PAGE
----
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Proximal balloon occlusion better than filter protection in carotid artery stenting

Reuters Health • The Doctor's Channel Daily Newscast

NEW YORK (Reuters Health) – A proximal balloon occlusion device provided better protection against cerebral emboli than a filter device during coronary artery stenting (CAS) in the first prospective randomized trial comparing the two approaches.

Dr. Klaudija Bijuklic and colleagues from Hamburg University Cardiovascular Center in Germany reported the results of the PROFI Study online in the Journal of the American College of Cardiology.

In the article, they note that randomized studies comparing CAS with carotid endarterectomy (CEA) found lower periprocedural stroke rates with CEA. But filter protection devices were used in the CAS procedures in these studies.

It’s possible, they say, that the results might have been different had proximal balloon occlusion devices been used. A proximal protection system may be more effective in preventing cerebral embolization, mainly because it is placed and functioning before the lesion is crossed and stented, and it induces reversed blood flow by occluding both the external carotid artery and the common carotid artery, they explain.

In the PROFI Study, 62 consecutive patients undergoing CAS with cerebral embolic protection for internal carotid artery stenosis were randomly allocated to proximal balloon occlusion (n=31) or filter protection (n=31). The patients had a mean age of 71.7 years and most were men (76%).

The researchers found that the incidence of new cerebral ischemic lesions on diffusion-weighted magnetic resonance imaging (the primary outcome) was significantly higher in the filter group compared with the balloon occlusion group (87.1% vs 45.2%; p=0.001).

In this study, note the researchers, proximal balloon occlusion reduced the incidence of new cerebral ischemic lesions by a factor of 1.9. Whether this translates to a lower stroke rate remains to be seen.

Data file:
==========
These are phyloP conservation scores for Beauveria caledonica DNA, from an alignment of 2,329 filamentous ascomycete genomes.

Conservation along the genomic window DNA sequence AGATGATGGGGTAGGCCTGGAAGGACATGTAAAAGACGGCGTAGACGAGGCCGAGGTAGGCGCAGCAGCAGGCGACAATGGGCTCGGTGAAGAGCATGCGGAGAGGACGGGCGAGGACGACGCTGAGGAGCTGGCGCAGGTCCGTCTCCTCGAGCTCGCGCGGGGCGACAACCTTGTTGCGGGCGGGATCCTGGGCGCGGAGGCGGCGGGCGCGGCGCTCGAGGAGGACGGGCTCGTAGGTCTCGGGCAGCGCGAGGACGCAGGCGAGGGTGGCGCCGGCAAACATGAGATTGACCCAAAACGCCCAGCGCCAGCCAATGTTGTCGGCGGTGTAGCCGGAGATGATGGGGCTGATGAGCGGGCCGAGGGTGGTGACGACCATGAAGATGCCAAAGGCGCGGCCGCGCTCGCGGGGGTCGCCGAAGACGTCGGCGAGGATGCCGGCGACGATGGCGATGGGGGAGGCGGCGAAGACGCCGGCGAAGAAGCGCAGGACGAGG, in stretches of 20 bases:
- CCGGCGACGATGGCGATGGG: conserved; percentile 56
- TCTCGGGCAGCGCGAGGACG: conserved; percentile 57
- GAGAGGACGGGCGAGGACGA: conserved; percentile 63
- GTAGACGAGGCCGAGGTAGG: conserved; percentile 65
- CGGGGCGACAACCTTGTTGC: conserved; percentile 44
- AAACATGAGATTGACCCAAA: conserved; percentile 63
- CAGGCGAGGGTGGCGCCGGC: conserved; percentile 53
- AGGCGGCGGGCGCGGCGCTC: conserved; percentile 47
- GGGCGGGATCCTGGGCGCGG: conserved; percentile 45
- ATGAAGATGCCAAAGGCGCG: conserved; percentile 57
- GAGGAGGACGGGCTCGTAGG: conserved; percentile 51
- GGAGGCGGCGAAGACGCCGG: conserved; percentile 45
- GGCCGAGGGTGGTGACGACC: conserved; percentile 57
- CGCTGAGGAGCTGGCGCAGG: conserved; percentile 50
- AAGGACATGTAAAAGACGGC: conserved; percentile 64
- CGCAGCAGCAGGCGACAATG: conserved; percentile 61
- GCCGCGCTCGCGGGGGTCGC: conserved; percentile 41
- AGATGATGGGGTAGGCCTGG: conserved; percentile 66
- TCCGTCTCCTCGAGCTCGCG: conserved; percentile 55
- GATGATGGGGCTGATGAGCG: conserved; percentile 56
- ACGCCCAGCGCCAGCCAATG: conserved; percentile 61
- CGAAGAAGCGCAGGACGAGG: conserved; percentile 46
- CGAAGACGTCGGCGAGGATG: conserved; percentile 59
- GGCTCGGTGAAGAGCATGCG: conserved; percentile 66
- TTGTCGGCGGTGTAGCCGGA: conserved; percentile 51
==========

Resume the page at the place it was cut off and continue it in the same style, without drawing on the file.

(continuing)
The number of lesions per patient was also significantly higher in the filter group compared with the balloon occlusion group (3.6 vs 1.0; p=0.0001); so too was the volume of lesions (0.59 vs 0.16 cm3; p=0.0001).

The rate of major adverse cardiovascular and cerebral events (MACCE) at 30 days was 3.2% in the filter group (1 patient had a minor stroke, NIHSS=1) and 0% in the balloon occlusion group; the difference was not significant.

There were no bleeding or vascular complications in any patient. One patient in the filter group crossed over to the balloon group because of difficulty in placing the filter and one patient in the balloon group crossed over to the filter group due to trouble advancing the stiff wire into the external carotid artery.

Based on their registry data, Dr. Bijuklic and colleagues say 83% of patients who are candidates for CAS are suitable for proximal balloon occlusion.

And compared with balloon occlusion, filters have some disadvantages; they have to cross the lesion before the protection is installed, allow small particles to pass through them, or if not well adapted to the vessel wall, to pass along the filter. Filters can also become overloaded with debris, which could spill out during retrieval. Occasionally, they can be difficult to retrieve.

SOURCE:

The PROFI Study (Prevention of Cerebral Embolization by Proximal Balloon Occlusion Compared to Filter Protection During Carotid Artery Stenting)

J Am Coll Cardiol 2012.